Irrelevant of where you stand on the Big Bang Theory, Adam & Eve or Darwin's evolution, the concept of women getting pregnant has been around for a very long time. And it's something we're very good at. Women have successfully given birth in the most difficult conditions, and to this day still do. In famine, war zones, severe poverty and with serious illnesses, women have produced healthy children "against the odds".
But that is where the problem lies: "against the odds". And as we learn more about pregnancy and foetal development and learn more about how lifestyle and nutrition can affect a baby's development in the womb, we also discover that there are things we can do to lower the risk of our babies having health problems. This is why pregnant women don't drink alcohol and avoid pate, soft cheeses, raw egg and such like. It is only relatively recently that pregnant women have been advised to significantly limit their tuna intake due to the effects mercury can have on their unborn child.
We are constantly learning about pregnancy and making lifestyle decisions based on those learnings. Recently attentions have turned to Vitamin D and the suggestion that mothers-to-be, even including those supplementing, might not be getting enough of this important vitamin – crucial for the development of the baby's bones and the health of the mother's.
A recent study in Northern Ireland tested the vitamin D levels in 99 pregnant women, plus a control group of 38, all living at latitudes of 54 to 55 degrees. In each gestation length group there were significant numbers deficient in Vitamin D and very high numbers with insufficient amounts. At 20 weeks, 44% of the group were Vitamin D deficient and a huge 96% were insufficient. And while those that supplemented did generally show higher levels, insufficiency was still evident.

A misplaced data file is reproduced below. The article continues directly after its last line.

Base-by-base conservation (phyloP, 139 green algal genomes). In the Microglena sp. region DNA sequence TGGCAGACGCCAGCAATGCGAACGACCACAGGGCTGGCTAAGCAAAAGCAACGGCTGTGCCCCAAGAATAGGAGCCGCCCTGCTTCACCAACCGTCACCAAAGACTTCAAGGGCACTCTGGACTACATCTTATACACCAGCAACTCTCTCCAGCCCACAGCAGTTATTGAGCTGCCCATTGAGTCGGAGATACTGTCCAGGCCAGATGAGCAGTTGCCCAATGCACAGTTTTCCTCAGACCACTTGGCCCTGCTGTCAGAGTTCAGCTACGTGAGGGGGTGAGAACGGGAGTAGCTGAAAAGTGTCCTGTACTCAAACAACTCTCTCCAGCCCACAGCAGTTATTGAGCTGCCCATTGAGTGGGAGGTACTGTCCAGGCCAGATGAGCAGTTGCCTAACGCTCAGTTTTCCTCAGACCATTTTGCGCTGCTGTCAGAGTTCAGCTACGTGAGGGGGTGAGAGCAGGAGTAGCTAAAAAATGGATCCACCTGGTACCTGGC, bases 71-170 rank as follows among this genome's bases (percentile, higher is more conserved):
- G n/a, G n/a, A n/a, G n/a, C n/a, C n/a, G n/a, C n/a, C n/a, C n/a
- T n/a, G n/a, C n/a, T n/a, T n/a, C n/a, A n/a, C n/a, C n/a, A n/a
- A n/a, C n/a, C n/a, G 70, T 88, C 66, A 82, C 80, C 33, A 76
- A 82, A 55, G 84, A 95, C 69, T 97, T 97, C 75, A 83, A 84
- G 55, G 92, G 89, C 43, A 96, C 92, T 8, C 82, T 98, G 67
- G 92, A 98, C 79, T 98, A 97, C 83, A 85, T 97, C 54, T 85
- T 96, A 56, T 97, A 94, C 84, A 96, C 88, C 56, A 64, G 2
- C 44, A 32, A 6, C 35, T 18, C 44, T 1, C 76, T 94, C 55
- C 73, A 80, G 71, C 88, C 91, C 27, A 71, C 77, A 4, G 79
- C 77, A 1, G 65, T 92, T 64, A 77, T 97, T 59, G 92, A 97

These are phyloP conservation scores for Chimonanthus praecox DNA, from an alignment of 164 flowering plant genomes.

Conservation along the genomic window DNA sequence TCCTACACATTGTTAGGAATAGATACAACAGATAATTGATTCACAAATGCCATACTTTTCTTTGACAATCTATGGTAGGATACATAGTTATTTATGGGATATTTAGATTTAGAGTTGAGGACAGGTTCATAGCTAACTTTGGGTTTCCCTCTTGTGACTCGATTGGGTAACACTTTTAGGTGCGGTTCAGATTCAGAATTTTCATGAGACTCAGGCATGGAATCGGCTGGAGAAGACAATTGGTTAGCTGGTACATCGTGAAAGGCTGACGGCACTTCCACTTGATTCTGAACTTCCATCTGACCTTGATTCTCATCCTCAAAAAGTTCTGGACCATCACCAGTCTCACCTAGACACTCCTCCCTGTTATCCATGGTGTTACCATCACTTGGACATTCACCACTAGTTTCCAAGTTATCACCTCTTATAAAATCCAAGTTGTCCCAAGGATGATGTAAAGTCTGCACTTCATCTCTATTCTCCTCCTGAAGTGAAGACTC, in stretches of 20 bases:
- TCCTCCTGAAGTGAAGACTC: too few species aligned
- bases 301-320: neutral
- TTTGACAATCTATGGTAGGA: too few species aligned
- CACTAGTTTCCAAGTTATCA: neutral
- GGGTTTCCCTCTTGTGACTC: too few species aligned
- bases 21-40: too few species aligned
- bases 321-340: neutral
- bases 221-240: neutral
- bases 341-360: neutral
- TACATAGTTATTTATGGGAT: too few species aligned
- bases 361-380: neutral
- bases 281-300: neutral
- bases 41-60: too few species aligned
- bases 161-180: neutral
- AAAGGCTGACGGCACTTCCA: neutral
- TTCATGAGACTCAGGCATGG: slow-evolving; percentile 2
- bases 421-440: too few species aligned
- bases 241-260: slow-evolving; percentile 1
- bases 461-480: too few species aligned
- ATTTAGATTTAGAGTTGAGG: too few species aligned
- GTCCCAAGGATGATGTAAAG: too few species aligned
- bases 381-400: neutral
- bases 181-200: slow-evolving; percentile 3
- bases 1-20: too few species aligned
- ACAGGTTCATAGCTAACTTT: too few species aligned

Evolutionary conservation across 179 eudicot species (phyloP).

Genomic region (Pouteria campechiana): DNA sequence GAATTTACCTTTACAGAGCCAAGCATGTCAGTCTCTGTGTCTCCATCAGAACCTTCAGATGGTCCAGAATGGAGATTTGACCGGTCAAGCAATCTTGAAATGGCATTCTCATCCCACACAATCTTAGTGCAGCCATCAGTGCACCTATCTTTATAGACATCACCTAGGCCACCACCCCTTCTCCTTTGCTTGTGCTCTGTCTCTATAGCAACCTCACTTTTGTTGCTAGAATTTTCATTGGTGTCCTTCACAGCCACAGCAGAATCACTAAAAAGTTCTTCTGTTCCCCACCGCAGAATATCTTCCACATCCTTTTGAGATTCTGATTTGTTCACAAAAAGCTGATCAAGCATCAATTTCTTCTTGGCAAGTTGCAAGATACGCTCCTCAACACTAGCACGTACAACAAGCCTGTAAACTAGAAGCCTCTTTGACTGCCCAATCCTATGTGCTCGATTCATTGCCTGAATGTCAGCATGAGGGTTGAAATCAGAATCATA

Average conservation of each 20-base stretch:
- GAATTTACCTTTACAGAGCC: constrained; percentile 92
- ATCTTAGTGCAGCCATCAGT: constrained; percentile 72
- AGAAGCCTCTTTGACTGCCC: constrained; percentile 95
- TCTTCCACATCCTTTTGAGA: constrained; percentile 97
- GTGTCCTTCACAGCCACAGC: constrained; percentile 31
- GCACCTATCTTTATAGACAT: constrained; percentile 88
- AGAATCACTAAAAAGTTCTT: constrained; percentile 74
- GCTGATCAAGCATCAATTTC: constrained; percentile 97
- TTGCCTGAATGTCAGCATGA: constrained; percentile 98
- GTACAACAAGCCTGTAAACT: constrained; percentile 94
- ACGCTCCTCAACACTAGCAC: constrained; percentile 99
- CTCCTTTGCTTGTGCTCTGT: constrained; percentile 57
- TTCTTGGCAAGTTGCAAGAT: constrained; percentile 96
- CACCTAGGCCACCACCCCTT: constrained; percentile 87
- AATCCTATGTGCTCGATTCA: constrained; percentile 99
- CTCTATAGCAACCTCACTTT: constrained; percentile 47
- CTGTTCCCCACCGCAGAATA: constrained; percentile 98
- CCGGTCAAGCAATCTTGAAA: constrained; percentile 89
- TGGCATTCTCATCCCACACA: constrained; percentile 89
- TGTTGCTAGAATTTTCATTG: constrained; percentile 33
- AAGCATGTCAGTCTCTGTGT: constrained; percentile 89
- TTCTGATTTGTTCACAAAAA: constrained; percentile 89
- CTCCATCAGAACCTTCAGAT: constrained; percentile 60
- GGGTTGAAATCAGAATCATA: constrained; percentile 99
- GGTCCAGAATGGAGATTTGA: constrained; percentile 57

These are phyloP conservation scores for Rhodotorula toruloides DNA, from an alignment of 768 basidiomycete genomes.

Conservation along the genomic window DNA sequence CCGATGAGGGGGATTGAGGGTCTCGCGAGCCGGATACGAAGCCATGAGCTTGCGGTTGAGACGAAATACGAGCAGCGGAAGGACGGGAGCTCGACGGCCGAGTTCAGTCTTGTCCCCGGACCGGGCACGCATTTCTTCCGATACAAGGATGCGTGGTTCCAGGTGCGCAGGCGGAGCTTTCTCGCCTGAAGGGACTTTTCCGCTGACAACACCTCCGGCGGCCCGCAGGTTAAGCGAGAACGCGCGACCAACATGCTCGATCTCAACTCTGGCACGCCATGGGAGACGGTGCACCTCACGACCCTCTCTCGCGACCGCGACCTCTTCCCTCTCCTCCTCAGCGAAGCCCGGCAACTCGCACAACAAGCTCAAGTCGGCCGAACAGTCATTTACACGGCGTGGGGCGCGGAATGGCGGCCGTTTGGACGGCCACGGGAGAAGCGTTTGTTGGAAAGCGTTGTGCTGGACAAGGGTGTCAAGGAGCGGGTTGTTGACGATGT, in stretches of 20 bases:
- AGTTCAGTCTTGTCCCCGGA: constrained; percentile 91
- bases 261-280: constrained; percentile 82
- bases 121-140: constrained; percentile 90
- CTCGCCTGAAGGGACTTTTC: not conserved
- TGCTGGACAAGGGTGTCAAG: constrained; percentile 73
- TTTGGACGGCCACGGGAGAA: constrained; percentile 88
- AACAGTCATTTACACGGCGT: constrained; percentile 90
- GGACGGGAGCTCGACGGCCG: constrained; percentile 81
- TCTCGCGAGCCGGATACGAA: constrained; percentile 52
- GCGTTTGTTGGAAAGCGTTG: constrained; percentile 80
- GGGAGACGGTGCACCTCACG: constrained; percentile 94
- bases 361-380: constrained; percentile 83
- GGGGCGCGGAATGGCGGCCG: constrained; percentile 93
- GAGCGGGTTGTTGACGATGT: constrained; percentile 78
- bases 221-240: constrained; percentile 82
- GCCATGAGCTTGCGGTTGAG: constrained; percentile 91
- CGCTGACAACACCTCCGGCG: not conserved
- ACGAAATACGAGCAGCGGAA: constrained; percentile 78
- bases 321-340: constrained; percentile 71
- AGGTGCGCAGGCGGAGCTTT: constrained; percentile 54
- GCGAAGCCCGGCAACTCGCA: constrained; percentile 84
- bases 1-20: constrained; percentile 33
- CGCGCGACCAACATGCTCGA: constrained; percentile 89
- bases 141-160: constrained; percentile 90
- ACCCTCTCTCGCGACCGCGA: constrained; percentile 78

This was an observational study, and therefore cannot be used to make recommendations on the exact levels of Vitamin D pregnant women should supplement with. However, it does give some suggestion that pregnant women should take a Vitamin D supplement, especially in the winter. Why? Our bodies produce Vitamin D when they get exposure to the sun, but in climates such as the UK our bodies may not produce any Vitamin D during the winter months so we are entirely reliant on getting this from our diet. Some foods are fortified with the vitamin but this study certainly suggests these levels aren't high enough for pregnant women.
Understandably there are very strict guidelines about what vitamins and minerals it is safe for pregnant women to supplement with which is why existing pregnancy supplements such as BioCare's Ante-Natal Forte include 5mcg of Vitamin D. These guidelines errs very much on the side of caution – as they should – but with the participation and moral difficulties of running experiments, this caution can actually mean pregnant women aren't getting the best nutritional support available.
This will always be the case, and the safety of every unborn child far outweighs the potential benefit more knowledge could bring. But it is also important to keep finding new, and safe, ways of increasing and improving our knowledge about pregnancy, and how supplementing could optimise the "odds" of a healthy child, and mother.
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Sam worked in the health and fitness industry for over 15 years and became more interested in the role diet and nutrition plays in people's health, so her studies took her in a more nutritional direction. She now works at a company who sell discount supplements, namely Totally Nourish.
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